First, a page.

T/Sgt John Van Der Kamp, platoon sergeant, replaced Lt Nelson in the dangerous mission of coordinating the defense immediately after the lieutenant was struck. Shortly thereafter, T/Sgt Van Der Kamp too was wounded but he continued his hazardous duties until the enemy’s attack was completely repulsed. 1/Lt Arnold L. Snyder, mortar observer, in addition to carrying out his usual fire-control duties, secured a bazooka to bring effective fire upon the enemy from a dangerously exposed position. The enemy’s attack, though vicious, was stupid. Our lines east of Malmedy were formed in the shape of a U. On the left of this U was the 99-IB-(S). At the base was King 120. Elements of the 117-IR were on the right side of the U. The enemy attacked through the darkness down the center across the open fields. With the arrival of dawn, he had pushed forward within the U, being concealed by fog that limited visibility to less than fifty yards. Suddenly, at about 1030, the fog lifted and there were the Germans where Americans like to see them – in the open. Fearfully devastating direct fires struck the Germans from three sides. Mortar and artillery observers brought down heavy concentrations where the Germans were most congregated. The new Kodak VT proximity fuse was used for the first time by artillery supporting our Regiment. Germans ran and screamed as crazed men – few escaped.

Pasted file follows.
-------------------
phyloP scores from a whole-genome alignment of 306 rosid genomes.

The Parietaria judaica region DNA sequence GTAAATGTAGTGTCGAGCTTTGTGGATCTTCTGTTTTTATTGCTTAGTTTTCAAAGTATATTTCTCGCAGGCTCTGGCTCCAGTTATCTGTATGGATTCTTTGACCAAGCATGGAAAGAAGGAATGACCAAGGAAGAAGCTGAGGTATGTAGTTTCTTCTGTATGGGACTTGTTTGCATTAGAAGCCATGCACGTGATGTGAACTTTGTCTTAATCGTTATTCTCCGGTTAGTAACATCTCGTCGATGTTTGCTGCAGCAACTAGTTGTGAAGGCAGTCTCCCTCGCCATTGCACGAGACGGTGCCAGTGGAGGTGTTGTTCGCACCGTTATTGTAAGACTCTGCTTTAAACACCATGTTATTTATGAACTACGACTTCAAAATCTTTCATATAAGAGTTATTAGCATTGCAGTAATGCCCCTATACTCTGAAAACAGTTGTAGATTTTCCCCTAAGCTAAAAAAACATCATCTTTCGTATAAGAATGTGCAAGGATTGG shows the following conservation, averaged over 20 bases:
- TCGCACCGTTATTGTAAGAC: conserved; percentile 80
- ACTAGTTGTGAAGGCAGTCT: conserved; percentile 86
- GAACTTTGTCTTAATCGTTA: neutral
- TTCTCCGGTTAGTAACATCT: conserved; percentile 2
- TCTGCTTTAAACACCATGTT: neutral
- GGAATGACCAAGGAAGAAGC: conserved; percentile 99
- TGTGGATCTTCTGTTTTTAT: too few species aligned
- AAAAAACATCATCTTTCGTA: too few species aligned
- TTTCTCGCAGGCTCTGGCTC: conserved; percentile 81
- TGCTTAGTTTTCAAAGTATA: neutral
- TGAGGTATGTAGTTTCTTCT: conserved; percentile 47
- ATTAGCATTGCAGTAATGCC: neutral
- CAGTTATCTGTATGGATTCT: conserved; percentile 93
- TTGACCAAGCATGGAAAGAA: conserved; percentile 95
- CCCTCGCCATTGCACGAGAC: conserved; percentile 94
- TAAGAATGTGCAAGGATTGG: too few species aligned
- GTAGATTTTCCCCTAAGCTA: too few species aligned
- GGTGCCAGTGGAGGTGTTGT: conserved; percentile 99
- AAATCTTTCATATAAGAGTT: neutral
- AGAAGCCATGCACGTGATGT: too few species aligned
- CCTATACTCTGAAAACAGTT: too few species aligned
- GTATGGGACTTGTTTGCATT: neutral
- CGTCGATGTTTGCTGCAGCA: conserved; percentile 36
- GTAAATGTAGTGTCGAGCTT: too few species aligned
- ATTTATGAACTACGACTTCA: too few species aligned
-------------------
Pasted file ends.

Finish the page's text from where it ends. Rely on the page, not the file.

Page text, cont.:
The next day, news flashes over the air told that Malmedy had been retaken by the Allies. Members of the 120-IR grinned, for though the artillery was still falling intermittently in the town, they knew Jerry had never taken, nor even come close to taking, Malmedy. At last, the enemy had met the Regiment in this sector, but as yet he had made not a dent in our defenses. The troops were uneasy, however, as they dug a little deeper, connected foxholes with trenches, and put more dirt on their hole covers. More reports reached the men about untrustworthy civilians; one woman was rumored to walk ahead of enemy vehicles and patrols, shooting a burp gun to indicate that it was safe for them to advance. For the doughboys digging on the bald hills, it was a matter of watching and waiting – and keeping warm. Snow fell on December 27 and for several succeeding days so the entire area became blanketed in white. The foxholes had to take turns warming in the nearest available houses which, particularly on Chivremont (Able 120), were not very near. A task force was committed on December 21 in the vicinity of Burnenville, west of Malmedy. The 99-IB-(S), with one company of light tanks and Baker Co of the 740-TB, cleaned out the area and prepared to repel an attack in that sector.